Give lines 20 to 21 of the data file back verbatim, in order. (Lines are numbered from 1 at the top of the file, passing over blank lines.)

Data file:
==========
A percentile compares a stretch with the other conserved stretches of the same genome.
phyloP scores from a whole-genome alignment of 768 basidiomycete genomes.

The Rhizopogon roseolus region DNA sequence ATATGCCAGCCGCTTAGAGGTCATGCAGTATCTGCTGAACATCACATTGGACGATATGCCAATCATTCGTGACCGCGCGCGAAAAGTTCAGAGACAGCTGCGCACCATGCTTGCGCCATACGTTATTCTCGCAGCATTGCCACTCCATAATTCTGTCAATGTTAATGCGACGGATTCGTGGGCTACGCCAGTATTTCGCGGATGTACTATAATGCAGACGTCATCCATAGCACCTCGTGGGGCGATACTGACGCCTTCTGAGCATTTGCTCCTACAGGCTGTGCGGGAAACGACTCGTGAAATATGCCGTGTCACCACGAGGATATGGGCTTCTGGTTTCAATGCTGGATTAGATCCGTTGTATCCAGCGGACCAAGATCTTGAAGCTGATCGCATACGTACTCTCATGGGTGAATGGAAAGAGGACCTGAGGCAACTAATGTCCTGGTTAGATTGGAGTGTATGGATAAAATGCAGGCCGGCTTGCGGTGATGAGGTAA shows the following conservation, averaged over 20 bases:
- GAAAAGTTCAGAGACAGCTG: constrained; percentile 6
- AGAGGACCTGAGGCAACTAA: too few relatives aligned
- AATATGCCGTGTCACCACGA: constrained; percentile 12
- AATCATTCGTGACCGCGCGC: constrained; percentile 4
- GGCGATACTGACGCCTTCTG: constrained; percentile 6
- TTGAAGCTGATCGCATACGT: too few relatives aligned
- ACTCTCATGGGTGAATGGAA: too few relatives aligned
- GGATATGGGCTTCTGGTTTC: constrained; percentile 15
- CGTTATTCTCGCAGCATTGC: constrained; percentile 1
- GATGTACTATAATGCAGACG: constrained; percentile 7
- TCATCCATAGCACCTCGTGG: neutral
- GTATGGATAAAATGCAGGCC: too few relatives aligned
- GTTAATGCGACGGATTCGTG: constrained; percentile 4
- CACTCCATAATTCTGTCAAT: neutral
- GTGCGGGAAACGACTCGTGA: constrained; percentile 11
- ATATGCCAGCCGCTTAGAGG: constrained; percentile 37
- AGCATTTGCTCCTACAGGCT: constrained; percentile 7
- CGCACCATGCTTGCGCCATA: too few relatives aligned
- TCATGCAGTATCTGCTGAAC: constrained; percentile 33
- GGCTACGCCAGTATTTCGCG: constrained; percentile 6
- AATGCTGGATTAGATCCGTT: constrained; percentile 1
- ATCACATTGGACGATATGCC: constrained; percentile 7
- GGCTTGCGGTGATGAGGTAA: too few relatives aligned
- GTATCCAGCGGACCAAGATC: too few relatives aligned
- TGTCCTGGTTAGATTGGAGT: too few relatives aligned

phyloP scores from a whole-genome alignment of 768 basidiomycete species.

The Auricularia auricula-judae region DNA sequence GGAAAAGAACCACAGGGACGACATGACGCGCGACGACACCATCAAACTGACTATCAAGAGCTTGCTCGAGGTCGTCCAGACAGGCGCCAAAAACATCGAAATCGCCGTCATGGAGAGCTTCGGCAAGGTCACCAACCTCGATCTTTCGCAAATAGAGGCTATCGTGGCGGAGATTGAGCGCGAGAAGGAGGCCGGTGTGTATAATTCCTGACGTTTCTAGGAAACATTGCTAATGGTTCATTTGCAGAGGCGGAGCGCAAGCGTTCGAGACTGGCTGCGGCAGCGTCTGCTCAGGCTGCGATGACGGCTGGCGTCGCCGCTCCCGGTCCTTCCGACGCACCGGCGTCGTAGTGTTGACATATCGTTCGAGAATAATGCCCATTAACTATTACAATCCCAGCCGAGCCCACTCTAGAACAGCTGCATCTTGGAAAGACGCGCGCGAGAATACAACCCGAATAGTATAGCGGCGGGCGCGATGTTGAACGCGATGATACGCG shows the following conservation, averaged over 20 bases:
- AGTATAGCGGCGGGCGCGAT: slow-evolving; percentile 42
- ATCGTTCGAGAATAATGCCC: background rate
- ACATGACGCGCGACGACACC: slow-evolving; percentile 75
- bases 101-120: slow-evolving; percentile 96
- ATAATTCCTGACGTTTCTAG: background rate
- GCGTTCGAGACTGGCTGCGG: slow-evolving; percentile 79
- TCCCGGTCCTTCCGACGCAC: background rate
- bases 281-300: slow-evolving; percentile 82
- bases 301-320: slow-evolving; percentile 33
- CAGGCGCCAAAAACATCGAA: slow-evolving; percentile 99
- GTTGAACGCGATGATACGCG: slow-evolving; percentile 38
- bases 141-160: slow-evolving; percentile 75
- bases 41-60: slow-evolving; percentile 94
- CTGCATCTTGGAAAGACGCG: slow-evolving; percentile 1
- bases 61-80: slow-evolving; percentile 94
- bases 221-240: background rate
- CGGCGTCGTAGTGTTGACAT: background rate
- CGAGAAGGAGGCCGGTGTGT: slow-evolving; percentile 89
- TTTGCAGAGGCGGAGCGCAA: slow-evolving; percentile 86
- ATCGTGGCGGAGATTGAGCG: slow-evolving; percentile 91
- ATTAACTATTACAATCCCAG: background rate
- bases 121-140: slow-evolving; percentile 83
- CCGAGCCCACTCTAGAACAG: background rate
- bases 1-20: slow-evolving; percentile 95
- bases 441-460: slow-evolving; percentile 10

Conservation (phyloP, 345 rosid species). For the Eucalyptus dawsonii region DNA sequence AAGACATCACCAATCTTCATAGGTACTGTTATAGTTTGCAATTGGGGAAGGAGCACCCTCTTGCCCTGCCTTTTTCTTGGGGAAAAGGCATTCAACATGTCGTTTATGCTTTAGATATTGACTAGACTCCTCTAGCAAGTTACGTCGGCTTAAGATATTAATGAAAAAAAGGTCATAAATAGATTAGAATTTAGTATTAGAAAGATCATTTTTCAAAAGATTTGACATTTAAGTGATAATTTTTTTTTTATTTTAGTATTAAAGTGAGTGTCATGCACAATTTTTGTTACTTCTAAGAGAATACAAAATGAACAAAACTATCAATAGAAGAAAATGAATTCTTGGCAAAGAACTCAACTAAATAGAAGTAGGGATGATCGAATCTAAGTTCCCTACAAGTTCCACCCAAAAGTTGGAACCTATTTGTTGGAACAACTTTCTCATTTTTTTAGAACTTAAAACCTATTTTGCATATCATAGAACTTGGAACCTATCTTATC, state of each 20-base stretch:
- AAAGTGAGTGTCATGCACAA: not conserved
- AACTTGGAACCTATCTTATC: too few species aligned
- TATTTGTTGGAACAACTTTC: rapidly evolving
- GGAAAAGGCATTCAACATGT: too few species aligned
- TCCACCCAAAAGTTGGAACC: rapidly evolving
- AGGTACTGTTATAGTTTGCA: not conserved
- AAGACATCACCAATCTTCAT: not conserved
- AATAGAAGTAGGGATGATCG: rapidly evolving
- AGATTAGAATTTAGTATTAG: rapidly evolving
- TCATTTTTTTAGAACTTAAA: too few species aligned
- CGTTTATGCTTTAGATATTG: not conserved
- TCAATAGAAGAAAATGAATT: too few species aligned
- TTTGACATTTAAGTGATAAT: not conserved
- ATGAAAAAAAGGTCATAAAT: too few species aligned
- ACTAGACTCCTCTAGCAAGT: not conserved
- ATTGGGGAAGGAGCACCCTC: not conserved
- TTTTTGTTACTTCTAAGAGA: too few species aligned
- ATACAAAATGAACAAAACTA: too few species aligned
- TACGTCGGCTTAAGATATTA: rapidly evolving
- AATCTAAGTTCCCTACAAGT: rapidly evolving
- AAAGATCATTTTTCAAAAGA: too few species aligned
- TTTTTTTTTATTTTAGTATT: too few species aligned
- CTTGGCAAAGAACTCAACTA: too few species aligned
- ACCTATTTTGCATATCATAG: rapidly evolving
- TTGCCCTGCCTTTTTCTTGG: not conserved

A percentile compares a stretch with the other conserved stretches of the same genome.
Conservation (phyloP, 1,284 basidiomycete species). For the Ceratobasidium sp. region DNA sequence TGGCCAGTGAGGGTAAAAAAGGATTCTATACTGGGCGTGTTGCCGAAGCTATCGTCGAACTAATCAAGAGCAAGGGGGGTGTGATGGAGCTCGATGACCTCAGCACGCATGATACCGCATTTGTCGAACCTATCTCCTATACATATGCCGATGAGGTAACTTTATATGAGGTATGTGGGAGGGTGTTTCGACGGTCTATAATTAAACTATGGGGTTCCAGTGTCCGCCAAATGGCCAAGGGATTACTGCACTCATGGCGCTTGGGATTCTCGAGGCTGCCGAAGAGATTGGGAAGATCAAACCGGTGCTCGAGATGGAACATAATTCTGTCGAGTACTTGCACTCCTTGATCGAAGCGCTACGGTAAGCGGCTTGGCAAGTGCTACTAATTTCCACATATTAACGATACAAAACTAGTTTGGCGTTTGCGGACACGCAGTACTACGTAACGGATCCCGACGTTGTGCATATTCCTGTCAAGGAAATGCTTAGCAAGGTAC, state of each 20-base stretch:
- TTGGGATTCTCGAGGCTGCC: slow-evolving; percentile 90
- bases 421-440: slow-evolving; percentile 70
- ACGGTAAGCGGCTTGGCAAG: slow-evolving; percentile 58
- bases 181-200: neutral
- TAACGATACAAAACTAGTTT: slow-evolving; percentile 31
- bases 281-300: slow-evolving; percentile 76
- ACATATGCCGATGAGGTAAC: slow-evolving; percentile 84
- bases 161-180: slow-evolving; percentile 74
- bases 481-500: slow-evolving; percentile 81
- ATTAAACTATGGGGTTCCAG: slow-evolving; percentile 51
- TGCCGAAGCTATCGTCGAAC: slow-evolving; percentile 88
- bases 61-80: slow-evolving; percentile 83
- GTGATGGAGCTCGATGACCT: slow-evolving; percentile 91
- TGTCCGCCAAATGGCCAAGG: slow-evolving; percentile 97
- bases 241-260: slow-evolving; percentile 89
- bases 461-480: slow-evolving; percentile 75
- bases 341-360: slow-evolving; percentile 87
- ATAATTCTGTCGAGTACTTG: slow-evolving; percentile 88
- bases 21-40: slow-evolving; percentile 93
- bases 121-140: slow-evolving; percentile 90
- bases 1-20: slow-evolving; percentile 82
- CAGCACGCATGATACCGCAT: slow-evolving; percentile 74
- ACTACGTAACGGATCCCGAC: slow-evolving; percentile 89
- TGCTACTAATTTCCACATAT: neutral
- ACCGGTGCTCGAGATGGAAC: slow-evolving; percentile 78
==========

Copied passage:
- AGCATTTGCTCCTACAGGCT: constrained; percentile 7
- CGCACCATGCTTGCGCCATA: too few relatives aligned